I didn’t build my relationship with A Pattern Language until my husband and I bought a house we were planning to renovate. I know other architects who ask clients to choose favorite patterns before starting a home design project. If you have been pinning from websites or, in the olden days, tearing images from magazines, A Pattern Language can work the same way. I desperately wanted to choose tile, but my husband (a licensed architect) knew that was the last step. First we had to figure out how we wanted to live, first as a couple and then with the two kids I had down on my mental planner. The decisions we made in 2007 still affect our family life in 2019, starting with the kitchen.
My husband refers to Pattern 139, Farmhouse Kitchen, as one of his design ideals. The entry begins, “The isolated kitchen, separate from the family and considered an efficient but unpleasant factory for food is a hangover from the days of servants; and from the more recent days when women willingly took over the servants’ role.”
We have come a long way from the “unpleasant factory for food” days. And yet, how often is the kitchen really the heart of the home? Even if it is the room in which residents spend the most waking hours — and most studies say that it is — the kitchen isn’t necessarily furnished so that everyone can be comfortable. The ever-expanding terrain of the kitchen island separates cook from eaters. It is clear who hanging out and who is doing the work. Bar-height stools are tricky for kids, and tippy for those under 5’ 4”.
Alexander’s solution is to re-orient the room, pushing the counter to the edge and putting a round, standard-height table in the middle. A sofa sits in front of the window, rather than in some separate family room. At the table, games can be played, homework can be completed, and food prep can be made communal. The cook(s) can relax and still keep an eye on the stove.
With the kitchen sorted, other patterns define areas just for the parents, just for the kids (Pattern 137, “Children’s Realm”), or just for the introvert (Pattern 141, “A Room of One’s Own”). The headnote for the latter reads: “No one can be close to others, without also having frequent opportunities to be alone.” Even if you don’t have children, the frank acknowledgement of the need for separate realms for anyone you might share a house with feels remarkably honest.
The book includes crude sketches of how these parts—his, hers, theirs, ours—might fit together. Plan from life, those sketches say, even if you don’t know how to draw.
3. Foster the element of chance.
In 2017, New York Magazine’s women’s site The Cut called A Pattern Language “the most calming book I’ve ever read.”
In 2011, on an episode of Studio 360 devoted to A Pattern Language, computer scientist Ralph Johnson defines a pattern as “things that repeat.” Why do things repeat?” he asks. “Because there’s a problem that repeats.”
A Pattern Language isn’t a soothing hippie tome but a call to action.
The next time I read Alexander, I did have two kids and was thinking about families on a larger scale. There are a series of housing projects from the 1970s that I’d always associated with the book: brown and terraced, arranged around courtyards and accessed via picturesque, hedge-lined passages, such housing combines the sweeping geometry of late modernism with the quirky planning of the Italian hill town. These projects, like one I visited in Vancouver, seemed to have successfully made family-friendly urbanism from scratch.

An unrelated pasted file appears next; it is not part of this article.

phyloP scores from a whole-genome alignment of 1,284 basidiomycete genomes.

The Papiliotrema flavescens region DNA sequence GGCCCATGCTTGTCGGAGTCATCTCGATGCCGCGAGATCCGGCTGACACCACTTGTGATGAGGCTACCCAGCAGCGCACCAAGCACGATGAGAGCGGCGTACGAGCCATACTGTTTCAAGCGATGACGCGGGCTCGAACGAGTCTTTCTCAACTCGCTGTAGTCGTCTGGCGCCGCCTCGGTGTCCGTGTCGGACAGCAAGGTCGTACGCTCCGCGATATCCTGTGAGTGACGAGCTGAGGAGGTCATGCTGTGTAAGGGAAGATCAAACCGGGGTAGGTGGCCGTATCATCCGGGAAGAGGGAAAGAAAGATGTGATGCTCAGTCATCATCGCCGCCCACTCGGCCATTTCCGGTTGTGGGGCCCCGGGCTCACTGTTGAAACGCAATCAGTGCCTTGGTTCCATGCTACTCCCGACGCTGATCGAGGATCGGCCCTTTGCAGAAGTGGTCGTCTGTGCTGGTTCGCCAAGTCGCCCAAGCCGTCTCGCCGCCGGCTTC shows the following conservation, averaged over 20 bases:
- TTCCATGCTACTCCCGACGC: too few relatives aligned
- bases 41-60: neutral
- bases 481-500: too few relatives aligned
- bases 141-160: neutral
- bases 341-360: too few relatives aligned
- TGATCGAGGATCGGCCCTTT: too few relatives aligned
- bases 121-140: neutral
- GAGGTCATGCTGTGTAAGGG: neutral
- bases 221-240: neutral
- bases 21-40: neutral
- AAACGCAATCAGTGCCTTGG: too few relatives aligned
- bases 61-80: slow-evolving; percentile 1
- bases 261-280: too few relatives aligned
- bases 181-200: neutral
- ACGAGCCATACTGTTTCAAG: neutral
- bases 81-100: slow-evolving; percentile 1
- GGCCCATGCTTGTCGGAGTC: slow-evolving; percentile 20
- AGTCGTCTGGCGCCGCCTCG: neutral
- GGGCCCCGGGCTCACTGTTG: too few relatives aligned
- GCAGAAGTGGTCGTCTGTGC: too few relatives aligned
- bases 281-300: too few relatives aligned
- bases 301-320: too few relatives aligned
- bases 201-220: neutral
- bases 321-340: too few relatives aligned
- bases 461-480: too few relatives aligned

The pattern that united them was Pattern 68, “Connected Play.” “Children need other children. Some findings suggest that they need other children even more than they need their own mothers,” Alexander writes. Indeed, one of the chief difficulties of contemporary parenthood is connecting your children to other children in healthy, inexpensive ways. Can urban design make helicopter parents extinct? It might if we had more play spaces right outside our front door … and not blocked off by lines of parked cars and traffic.
In my own early childhood in Cambridge, Massachusetts, children in my neighborhood emerged from their houses and congregated on the brick sidewalks, occasionally taking over the narrow street for kickball, or tunneling through centers of blocks by jumping the fences between adjacent yards. My favorite photograph of me and my first best friend is of us, perched on stools, conversing over the fence between our backyards.
Alexander has this covered: “A typical suburban subdivision with private lots opening off streets almost confines children to their houses. Parents, afraid of traffic or of their neighbors, keep their small children indoors or in their own gardens: so the children never have enough chance meetings with other children of their own age to form the groups which are essential to a healthy emotional development.”
A key word here is chance. In the age of activities, even casual interactions between children often get scheduled, but the dream for parents and children is to be able to step outside and play ... wherever, with whomever.
It isn’t just children and parents who would benefit from this common space. One of the most romantic things about romantic comedies is the fantasy that your Get-A-Grip-Friend can just pop over at any time. I’d love to be able to talk to my best friend over the backyard fence now, perhaps with a glass of wine. Another pattern stresses the importance of multigenerational living, Pattern 40, “Old People Everywhere.” Yet another, Pattern 27, “Men and Women,” asserts that both men and women must influence all parts of the city, rather than the dominant postwar sex-segregated geography of men working downtown office jobs and women running family life in the suburbs.